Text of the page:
Right, this is the Foreign Tax Credit. Basically for any income which is US taxable and also was taxed by a foreign government, the foreign tax can be subtracted from your US tax due.

So just to make a simple hypothetical example, suppose for your income you had US$10,000 tax due to the US government but you also paid about US$4,000 tax to the Taiwan tax authorities for the same income. In that case you can take that US$4,000 off your US tax bill and only have US$6,000 to pay the US government.

The only catches are that the income you take a tax credit for is also US taxable. If you used the Foreign Earned Income Exclusion, which means that income is not US taxable, then you cannot also take a tax credit for foreign taxes paid on that same income. And if you paid more foreign tax than is due in the US on that income, you can’t take more tax credit than tax due on that income. The latter shouldn’t be a problem for you since in most cases your Taiwan tax rate will be much lower than your US tax rate.

The end result is that your total taxes paid between the US and foreign governments should be the higher of each country’s rate. Since Taiwan tax rates are lower than the US, that means you’d end up paying the same amount of tax, just you’d pay part of it to Taiwan and part to the US.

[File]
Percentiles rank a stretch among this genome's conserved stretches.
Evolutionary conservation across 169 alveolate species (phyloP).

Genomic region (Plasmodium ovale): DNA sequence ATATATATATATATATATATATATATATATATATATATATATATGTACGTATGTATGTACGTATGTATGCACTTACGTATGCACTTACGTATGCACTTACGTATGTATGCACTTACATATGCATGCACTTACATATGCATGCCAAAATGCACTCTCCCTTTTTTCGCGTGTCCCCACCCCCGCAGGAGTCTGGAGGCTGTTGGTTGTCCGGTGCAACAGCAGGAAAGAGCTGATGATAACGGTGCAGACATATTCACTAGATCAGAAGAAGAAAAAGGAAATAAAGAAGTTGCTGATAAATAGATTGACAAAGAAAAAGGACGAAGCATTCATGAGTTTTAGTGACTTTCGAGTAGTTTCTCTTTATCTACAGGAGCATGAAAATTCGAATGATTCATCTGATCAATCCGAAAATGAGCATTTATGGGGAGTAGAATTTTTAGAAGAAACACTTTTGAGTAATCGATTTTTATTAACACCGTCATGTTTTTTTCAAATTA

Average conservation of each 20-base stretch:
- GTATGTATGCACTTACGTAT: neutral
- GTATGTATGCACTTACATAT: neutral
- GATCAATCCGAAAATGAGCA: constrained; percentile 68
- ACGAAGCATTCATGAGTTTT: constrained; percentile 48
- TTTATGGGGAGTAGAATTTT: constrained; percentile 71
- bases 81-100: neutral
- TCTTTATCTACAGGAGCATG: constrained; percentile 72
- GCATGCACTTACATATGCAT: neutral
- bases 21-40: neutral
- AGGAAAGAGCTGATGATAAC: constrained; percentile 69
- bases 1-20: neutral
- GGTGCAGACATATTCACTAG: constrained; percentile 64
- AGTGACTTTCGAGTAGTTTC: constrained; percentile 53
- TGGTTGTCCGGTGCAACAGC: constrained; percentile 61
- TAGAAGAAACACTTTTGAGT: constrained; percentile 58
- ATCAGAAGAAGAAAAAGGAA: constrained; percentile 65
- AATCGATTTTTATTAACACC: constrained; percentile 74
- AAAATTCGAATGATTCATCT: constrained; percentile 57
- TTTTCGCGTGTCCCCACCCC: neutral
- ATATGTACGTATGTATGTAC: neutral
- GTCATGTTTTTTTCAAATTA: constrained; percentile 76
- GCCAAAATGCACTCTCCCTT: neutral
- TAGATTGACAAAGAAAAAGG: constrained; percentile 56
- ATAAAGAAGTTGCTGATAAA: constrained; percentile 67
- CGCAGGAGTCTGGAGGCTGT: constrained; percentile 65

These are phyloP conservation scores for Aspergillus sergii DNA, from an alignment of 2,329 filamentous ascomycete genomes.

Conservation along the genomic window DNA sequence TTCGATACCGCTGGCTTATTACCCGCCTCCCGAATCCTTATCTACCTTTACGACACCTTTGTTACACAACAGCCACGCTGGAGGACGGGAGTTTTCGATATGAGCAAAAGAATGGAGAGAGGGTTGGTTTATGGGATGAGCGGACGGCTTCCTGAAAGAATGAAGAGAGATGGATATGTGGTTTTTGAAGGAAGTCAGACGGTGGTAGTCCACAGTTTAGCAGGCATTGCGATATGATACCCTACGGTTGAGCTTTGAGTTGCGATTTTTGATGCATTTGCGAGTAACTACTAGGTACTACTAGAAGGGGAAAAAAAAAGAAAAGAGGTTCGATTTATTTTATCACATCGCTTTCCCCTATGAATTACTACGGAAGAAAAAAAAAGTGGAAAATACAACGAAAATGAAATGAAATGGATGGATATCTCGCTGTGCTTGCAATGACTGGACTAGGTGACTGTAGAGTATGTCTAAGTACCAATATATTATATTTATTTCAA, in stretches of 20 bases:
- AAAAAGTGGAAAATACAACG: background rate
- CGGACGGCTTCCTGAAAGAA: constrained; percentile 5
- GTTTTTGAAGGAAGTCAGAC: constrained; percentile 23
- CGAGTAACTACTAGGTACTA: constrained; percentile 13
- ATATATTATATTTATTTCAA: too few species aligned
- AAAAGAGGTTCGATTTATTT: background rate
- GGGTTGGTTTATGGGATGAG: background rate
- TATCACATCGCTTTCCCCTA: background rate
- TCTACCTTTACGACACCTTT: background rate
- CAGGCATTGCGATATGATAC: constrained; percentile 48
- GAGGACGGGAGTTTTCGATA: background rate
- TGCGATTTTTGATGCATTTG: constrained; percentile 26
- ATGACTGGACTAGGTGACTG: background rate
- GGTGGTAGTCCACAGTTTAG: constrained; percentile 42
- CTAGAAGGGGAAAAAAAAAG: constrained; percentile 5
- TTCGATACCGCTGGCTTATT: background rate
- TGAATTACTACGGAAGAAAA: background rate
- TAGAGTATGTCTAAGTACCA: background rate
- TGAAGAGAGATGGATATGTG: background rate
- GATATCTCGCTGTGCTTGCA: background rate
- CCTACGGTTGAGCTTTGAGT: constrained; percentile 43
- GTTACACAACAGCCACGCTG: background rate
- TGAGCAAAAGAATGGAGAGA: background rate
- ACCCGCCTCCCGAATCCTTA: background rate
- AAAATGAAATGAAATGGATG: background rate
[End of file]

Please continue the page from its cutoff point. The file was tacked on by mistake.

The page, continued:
If at all possible if you can take your income locally then you will pay much less because that income will not be US taxable and the Taiwan tax rates are lower.

[quote=“Vertigo”]Thank you very much for the responses.

Hmm…ok so let me see if I understand this correctly. I will definately be in Taiwan for more than 183 days this year. Therefore, I will have to pay taxes in Taiwan based on that income (meaning I have to report my income to Taiwan) in addition to the federal and state income taxes I’m already paying to the US. So would I be able to claim whatever amount I’m paying to Taiwan as tax credit when I file my US tax return, so as to avoid being “double taxed” on one income?[/quote]